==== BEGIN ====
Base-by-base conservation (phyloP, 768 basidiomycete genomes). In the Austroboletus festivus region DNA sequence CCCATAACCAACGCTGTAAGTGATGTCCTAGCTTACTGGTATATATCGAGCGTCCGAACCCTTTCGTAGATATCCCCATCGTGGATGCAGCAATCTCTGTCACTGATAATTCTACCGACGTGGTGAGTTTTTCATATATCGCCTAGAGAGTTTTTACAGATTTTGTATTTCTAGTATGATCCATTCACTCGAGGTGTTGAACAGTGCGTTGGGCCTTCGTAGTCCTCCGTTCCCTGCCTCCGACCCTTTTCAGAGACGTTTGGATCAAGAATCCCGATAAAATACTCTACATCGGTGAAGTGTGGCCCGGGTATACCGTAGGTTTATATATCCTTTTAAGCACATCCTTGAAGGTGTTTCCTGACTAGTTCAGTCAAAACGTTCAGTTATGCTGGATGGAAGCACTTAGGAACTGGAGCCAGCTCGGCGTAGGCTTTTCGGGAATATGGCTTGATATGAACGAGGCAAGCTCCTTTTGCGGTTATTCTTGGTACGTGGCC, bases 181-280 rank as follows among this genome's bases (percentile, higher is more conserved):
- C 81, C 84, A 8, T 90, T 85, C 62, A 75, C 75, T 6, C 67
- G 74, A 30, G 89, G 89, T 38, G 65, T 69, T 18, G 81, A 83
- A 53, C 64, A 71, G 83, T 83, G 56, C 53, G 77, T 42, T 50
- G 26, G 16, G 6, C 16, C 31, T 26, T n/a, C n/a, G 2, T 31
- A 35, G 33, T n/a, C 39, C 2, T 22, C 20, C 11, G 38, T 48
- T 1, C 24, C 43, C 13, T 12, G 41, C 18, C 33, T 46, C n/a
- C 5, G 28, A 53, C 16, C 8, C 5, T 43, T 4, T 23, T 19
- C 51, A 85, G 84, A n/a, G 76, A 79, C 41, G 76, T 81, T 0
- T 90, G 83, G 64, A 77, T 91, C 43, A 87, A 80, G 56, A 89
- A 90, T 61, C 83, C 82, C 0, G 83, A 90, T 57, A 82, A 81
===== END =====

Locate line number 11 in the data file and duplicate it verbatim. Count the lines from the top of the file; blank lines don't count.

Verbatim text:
- A 90, T 61, C 83, C 82, C 0, G 83, A 90, T 57, A 82, A 81